The suspected gunman of the El Paso shooting last Saturday that left 22 people dead and 24 injured faces the death penalty on both state and federal charges.
Patrick Crusius, the 21-year-old suspect of Allen, Texas, who allegedly killed 22 people and left 24 injured in a mass shooting at a Walmart store in East-Central El Paso last Saturday. He was arrested without an incident and arraigned overnight and now faces death-penalty on state charges, according to Reuters.
“I know the death penalty is something very powerful, but in this occasion it’s something that’s necessary,” El Paso District Attorney Jaime Esparza said during a press conference on Sunday morning, according to the Texas Tribune.
Separately, federal authorities will seek charges as it will be ruled as a case of domestic terrorism, which would also bear the death penalty.
The U.S. attorney for the western district of Texas, John Bash, said the crime meets the criteria for domestic terrorism and would, therefore, be liable for prosecution under federal law.
He said that the attack appeared “to be designed to intimidate a civilian population, to say the least, and we’re going to do what we do to terrorists in this country, which is to deliver swift and certain justice,” he added.
Esperanza said in a statement that the prosecution in county court would likely happen before the federal case, The Texas Tribune noted.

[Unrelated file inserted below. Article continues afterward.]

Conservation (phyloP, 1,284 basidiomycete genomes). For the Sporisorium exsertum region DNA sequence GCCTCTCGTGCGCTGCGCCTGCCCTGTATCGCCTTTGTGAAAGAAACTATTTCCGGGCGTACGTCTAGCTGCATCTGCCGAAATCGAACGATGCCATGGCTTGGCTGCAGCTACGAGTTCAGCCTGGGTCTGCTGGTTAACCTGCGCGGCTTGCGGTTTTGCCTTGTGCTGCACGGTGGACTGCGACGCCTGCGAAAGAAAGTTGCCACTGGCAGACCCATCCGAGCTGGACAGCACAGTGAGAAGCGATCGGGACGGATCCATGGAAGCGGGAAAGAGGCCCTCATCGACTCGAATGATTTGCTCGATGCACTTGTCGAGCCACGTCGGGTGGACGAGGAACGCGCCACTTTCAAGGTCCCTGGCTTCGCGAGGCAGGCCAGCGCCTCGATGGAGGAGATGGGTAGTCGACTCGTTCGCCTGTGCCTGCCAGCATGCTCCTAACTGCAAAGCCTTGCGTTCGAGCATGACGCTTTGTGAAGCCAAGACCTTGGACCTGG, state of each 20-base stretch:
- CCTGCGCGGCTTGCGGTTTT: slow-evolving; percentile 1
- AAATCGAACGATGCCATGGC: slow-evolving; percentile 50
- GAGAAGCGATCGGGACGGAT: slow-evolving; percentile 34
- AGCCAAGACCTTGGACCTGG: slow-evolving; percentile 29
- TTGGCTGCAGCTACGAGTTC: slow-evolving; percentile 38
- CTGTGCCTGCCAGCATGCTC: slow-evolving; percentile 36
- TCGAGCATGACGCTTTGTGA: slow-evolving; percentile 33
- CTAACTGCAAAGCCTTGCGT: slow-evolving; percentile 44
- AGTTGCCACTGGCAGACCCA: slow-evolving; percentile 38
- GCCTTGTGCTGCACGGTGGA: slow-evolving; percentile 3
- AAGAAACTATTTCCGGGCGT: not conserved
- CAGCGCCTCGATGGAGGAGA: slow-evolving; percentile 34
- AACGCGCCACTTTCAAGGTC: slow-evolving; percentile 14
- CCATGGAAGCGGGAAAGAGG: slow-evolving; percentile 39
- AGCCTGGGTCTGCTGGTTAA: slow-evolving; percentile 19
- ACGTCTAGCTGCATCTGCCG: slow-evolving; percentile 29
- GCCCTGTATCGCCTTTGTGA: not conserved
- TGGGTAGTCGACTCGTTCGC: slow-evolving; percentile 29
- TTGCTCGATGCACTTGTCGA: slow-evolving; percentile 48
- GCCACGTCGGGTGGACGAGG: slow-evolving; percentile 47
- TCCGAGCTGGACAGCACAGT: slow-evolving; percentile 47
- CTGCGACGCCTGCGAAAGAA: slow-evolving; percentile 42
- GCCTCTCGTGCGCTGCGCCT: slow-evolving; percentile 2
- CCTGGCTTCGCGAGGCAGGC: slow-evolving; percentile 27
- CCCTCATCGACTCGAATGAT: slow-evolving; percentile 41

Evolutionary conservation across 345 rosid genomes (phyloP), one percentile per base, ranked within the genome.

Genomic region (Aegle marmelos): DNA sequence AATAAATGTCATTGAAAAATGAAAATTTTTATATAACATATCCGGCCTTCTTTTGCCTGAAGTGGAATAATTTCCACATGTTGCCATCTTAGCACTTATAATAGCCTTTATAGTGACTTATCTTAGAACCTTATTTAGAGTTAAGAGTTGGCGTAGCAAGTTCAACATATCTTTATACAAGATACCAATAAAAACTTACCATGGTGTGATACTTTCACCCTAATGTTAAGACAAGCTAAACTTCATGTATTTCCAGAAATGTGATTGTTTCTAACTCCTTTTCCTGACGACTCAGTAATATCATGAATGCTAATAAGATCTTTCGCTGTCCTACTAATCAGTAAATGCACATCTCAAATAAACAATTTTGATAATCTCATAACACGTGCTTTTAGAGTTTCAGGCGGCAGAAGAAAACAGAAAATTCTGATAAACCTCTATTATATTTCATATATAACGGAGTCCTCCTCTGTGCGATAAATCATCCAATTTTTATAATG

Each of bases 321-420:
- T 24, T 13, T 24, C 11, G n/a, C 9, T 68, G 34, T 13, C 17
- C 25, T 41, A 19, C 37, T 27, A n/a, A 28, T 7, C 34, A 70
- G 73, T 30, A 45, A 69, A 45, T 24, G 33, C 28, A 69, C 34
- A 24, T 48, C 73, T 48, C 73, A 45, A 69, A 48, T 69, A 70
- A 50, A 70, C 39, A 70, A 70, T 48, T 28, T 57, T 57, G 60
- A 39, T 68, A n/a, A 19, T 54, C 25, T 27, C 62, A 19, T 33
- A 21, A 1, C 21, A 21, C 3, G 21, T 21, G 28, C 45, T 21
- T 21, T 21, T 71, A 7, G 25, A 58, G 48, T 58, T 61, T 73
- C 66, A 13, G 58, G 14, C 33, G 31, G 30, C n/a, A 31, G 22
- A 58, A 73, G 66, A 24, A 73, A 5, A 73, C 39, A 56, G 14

“This horrific act was committed in our community and he should be held accountable by our community,” he said.
Democratic Representative Veronica Escobar, who represents El Paso in the U.S. Congress, expressed similar feelings: “The shooter came into our community because we are a Hispanic community and because we have immigrants in our community. He came here to harm us.”
Terrible shootings in ElPaso, Texas. Reports are very bad, many killed. Working with State and Local authorities, and Law Enforcement. Spoke to Governor to pledge total support of Federal Government. God be with you all!
— Donald J. Trump (@realDonaldTrump) August 3, 2019
Police are investigating a 2.300-word screed that Crusius allegedly posted to a forum, 8chan, some 20 minutes before the strike.
Investigators, calling it a manifesto—that reportedly contained white supremacist’s stances and hateful expressions against Hispanics—are scrutinizing the text for further clues, and to establish whether it is authentically from Crusius or not.
The shooting happened just six days after the last major outbreak of shootings in a public place—a food festival in California where a teenager killed three people with an assault rifle and wounded a dozen others before taking his own life in a hail of police gunfire.
— Reuters Top News (@Reuters) August 4, 2019
The Texas killings were followed just 13 hours later by another mass shooting in Dayton, Ohio, where a shooter in body armor and a mask killed nine people in less than a minute and wounded 27 others in the city’s downtown historic district before he was shot dead by police.
The shootings reverberated across the political arena on Sunday as Democratic presidential candidates called for stricter gun laws and accused President Donald Trump of stoking racial tensions.
“Hate has no place in our country, and we’re going to take care of it,” Trump said. “This is also a mental illness problem if you look at both of these cases. These are really people that are very, very seriously mentally ill.”
Reuters contributed to this report.